That’s what Musk and Bezos are doing for space transport. Musk has sent rockets into space carrying satellites to orbit, then has landed those rockets in one piece free for reuse six times, either on an earthly launch pad or on one of his two Autonomous Spaceport Drone Ship landing barges. Jeff Bezos has not quite gone as high into the sky, yet he has done Elon one better. He has launched a single rocket to the edge of space four times, pinpoint-landed that rocket on its landing pad, refueled it, then has flown that same rocket once again. By the end of 2017, both men will have accomplished what John Strickland, the Chief Analyst for a group Buzz Aldrin convinced me to start ten years ago, The Space Development Steering Committee, calls “the Reusability Revolution.”
Right now NASA is throwing money away. It is trying to create a new rocket—the Space Launch System—at a cost of $3 billion a year. In fact, the total development cost of that new rocket will be over $30 billion. And it’s a waste. The SLS will be able to launch 143 tons to orbit. Fabulous. Almost 10 percent more than the mighty Saturn V that put humans on the Moon 48 years ago. But Elon Musk is developing a rocket with nearly three times the throwing power—the Interplanetary Transport System. Meanwhile, by the end of 2017, Musk will launch a heavy lift rocket with twice the capacity of any other operational rocket on earth today, the 27-engine Falcon Heavy.
The NASA rocket, the Space Launch System, won’t be tested until 2018 and won’t be ready for its first manned flight until 2021. Musk’s Falcon Heavy will lift off by the end of this year and should be ready to launch humans in 2018. NASA’s Space Launch System, as you know, will cost over $30 billion to develop. The development of Musk’s Falcon Heavy will cost roughly $2 billion—one fifteenth the NASA cost.
More important, NASA’s SLS will cost between one and two billion dollars for each launch. Musk’s Falcon Heavy will cost roughly $90 million. In other words, you could buy between eleven and twenty two Falcon Heavy launches for the price of one SLS launch. You could buy an entire space program!
And there’s more. Musk has another rocket on the drawing boards, the Interplanetary Transport System, formerly known as the BFR (for Big F…ng Rocket). That one will carry almost four times the load of the Space Launch System. And it, too, will cost roughly one tenth of the SLS to develop and less than one-twentieth to launch.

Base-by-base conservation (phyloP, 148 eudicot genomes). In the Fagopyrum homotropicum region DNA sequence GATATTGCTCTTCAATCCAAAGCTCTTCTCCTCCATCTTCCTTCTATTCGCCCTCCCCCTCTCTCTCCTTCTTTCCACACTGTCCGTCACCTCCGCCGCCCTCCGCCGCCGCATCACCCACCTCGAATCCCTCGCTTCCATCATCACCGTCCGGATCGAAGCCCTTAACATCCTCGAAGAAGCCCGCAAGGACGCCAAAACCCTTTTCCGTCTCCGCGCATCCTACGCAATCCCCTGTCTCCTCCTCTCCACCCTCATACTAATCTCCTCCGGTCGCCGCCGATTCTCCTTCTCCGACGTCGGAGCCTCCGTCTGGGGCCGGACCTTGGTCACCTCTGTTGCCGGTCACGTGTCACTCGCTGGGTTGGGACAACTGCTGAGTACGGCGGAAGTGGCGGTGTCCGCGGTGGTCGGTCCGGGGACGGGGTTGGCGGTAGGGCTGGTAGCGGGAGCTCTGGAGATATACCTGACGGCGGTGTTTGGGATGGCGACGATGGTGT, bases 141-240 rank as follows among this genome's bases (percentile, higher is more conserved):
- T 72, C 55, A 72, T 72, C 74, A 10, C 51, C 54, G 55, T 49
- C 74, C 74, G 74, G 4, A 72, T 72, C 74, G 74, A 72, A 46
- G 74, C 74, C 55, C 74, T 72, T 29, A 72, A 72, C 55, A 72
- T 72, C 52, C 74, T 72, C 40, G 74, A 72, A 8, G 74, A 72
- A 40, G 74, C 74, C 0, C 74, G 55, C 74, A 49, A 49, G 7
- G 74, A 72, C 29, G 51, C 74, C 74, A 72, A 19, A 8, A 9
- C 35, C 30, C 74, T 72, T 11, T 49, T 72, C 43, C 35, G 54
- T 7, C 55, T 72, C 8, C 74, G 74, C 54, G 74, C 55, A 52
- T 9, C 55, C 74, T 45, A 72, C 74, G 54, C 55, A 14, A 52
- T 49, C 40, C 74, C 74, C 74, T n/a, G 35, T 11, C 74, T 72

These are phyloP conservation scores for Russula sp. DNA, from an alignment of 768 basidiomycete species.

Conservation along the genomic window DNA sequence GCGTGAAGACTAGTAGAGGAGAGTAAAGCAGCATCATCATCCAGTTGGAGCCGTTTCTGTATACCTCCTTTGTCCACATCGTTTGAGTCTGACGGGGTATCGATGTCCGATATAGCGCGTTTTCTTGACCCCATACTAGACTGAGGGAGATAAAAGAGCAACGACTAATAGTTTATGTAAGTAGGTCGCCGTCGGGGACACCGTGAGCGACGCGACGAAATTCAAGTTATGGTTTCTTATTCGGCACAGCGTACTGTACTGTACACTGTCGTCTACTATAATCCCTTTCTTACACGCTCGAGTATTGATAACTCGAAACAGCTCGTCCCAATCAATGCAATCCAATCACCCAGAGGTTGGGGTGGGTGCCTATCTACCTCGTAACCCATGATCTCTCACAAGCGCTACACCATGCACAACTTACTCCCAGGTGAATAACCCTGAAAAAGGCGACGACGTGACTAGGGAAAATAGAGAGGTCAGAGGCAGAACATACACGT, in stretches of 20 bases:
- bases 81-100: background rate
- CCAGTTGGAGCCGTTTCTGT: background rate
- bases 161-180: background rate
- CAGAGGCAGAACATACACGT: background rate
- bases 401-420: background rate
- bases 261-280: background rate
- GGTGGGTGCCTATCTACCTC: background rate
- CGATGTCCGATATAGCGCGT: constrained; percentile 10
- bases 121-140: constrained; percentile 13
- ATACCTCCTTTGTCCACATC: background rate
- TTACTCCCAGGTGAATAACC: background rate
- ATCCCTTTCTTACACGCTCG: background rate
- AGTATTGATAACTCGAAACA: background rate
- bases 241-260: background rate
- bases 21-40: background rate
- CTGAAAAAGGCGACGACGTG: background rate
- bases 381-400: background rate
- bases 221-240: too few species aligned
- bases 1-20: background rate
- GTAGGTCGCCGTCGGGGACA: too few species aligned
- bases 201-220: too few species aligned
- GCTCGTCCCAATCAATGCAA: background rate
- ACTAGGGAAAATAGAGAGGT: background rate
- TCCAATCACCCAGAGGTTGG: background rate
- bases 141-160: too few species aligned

But Musk is not alone. Jeff Bezos, too, has a really big rocket on the drawing boards. His current rocket is the New Shepard (for Alan Shepard, the first American launched to suborbital space). After that comes a bigger rocket, Bezos’ New Glenn (for John Glenn, the first American to orbit the earth). Then an even bigger rocket, the New Armstrong (for Neil Armstrong, the first American to set foot on the Moon).
But so far, neither Musk or Bezos have announced development of the infrastructure that their rockets will need to make space transport a regular affair. Neither has revealed plans for permanent fuel stations, permanent rest stops, permanent apartments with windows, lawns, and greenery, permanent vehicles to tool around on the Moon and Mars, and the machinery to convert lunar and Martian ice into rocket fuel, oxygen and water. Neither are building the machines to convert Martian “air” into plastics, graphene, and carbon fiber. NASA is at its best when it does what others cannot do. And the new highway in the sky, the new Eisenhowering of space, is what Musk, Bezos, and you and I will need but cannot construct for ourselves.

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Howard Bloom, the author of six books, is founder and chair of The Space Development Steering Committee and a member of the board of governors of the National Space Society. He is currently co-conceiving a multi-planetary project